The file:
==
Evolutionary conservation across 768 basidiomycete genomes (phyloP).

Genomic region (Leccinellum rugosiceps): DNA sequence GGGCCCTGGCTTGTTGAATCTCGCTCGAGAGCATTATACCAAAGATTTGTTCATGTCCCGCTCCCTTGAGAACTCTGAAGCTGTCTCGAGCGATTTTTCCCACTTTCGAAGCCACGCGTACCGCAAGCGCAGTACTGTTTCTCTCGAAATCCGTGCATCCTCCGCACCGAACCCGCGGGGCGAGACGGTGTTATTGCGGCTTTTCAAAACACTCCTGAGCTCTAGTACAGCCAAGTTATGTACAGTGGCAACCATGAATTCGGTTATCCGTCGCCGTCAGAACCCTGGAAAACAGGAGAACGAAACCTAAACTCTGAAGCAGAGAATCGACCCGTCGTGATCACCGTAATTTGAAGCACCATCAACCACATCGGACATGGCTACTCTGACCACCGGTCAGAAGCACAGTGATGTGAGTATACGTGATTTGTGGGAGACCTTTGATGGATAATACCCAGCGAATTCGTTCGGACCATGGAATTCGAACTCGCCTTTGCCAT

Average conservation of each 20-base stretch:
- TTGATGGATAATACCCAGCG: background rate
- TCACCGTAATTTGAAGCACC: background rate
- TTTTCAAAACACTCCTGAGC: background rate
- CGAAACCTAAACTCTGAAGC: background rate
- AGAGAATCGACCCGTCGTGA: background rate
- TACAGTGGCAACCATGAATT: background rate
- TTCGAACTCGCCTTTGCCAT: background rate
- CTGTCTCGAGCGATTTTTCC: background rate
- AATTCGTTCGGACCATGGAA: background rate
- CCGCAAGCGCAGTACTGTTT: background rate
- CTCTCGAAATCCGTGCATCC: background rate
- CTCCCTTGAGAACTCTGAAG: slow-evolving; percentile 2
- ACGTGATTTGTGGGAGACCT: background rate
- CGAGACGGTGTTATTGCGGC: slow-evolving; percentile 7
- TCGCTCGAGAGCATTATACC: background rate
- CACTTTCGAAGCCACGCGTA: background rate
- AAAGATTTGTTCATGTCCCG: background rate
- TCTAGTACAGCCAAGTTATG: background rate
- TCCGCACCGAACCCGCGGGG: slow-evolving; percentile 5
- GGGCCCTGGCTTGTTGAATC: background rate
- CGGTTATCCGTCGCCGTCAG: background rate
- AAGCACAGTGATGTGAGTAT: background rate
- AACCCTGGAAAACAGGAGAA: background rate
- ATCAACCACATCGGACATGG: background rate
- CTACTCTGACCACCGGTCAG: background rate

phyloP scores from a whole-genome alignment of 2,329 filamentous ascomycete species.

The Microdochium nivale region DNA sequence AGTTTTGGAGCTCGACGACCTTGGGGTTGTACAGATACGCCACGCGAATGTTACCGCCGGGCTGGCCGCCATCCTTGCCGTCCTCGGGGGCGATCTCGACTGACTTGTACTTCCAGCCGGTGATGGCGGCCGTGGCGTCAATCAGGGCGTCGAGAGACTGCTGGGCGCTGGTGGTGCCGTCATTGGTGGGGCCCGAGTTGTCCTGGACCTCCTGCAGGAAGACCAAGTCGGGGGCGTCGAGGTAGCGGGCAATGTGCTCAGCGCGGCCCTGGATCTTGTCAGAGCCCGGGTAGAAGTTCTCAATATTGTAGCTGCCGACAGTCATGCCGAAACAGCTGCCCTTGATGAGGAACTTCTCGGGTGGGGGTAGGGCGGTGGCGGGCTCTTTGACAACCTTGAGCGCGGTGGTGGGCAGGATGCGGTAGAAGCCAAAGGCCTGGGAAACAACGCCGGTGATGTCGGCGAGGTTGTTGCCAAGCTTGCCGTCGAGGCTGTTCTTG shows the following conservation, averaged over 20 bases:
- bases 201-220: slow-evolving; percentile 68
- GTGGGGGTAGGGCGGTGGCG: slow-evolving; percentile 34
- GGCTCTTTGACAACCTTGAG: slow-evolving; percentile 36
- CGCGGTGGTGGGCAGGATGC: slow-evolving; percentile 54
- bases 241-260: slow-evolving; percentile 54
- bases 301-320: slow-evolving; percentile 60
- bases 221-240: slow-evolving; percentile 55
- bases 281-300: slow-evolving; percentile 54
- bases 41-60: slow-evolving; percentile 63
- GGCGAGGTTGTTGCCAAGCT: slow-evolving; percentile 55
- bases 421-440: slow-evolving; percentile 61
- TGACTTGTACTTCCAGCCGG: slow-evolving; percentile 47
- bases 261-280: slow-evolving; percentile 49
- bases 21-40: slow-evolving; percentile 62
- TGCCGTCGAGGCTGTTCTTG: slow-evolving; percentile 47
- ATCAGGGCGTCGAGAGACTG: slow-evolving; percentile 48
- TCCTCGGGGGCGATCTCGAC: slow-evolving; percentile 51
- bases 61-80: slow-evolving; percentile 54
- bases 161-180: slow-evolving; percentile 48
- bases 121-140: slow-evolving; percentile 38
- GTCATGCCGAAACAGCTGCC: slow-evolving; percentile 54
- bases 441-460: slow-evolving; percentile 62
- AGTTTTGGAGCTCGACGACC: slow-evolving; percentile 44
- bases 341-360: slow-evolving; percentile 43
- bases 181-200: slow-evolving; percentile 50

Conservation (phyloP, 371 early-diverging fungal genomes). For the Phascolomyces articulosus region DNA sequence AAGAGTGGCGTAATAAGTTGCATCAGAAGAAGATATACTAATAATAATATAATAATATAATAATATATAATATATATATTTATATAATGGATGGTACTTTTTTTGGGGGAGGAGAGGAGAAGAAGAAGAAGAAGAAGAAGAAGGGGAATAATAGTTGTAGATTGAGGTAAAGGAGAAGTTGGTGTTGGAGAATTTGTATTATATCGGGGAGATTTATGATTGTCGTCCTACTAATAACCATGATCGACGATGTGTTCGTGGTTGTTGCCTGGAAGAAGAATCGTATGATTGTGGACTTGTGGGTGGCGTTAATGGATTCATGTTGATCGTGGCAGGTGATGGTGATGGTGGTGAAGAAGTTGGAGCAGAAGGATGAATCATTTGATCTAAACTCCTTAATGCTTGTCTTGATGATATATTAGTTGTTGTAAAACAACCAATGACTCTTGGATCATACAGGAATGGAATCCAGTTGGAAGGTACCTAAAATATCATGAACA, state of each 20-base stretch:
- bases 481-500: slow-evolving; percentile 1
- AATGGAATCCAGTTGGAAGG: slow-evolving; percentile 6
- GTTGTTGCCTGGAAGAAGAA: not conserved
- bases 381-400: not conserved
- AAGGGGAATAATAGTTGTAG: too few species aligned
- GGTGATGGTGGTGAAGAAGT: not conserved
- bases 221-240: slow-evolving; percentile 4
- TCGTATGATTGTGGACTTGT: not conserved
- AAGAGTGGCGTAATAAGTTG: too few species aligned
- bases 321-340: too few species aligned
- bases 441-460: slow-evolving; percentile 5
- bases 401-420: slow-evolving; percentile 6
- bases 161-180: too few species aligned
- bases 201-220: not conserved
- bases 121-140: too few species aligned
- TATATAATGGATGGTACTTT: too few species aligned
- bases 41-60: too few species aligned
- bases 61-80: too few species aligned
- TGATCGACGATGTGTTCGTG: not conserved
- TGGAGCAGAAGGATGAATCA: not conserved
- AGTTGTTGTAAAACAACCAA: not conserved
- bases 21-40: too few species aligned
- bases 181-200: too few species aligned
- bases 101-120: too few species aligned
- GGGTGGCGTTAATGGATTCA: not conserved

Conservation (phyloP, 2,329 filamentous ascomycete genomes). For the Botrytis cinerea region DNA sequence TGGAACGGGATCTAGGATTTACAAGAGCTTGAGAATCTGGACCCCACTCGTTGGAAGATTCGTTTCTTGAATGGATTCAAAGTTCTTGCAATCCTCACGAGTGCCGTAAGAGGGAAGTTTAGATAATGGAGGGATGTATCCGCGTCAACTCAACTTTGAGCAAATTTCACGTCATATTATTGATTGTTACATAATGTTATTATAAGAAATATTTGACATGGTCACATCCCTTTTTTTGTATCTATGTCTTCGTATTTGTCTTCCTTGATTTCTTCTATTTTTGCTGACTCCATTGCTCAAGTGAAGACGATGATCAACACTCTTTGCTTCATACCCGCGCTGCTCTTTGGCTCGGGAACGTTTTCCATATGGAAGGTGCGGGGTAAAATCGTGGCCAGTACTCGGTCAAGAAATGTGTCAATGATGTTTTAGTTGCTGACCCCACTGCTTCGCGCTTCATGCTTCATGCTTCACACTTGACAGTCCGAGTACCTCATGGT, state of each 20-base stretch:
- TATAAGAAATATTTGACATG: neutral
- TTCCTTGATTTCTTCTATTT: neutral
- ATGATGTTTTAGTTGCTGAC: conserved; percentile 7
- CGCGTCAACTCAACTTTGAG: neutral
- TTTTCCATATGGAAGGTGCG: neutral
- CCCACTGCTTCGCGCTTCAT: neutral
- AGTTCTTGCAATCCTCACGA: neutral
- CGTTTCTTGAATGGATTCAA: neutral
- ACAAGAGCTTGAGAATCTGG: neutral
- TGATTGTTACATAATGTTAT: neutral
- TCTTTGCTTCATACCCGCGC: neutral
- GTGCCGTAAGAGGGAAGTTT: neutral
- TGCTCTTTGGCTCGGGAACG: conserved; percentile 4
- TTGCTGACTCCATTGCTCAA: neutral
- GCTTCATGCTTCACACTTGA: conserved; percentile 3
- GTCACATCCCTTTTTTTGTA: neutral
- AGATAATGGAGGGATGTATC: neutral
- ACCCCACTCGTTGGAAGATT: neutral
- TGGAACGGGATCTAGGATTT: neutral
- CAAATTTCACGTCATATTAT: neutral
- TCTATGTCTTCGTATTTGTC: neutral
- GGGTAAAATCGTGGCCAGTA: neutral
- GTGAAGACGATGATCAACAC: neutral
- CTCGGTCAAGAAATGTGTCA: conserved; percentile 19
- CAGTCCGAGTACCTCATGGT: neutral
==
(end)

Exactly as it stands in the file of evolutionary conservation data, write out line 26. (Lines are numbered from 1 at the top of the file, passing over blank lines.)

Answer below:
- AACCCTGGAAAACAGGAGAA: background rate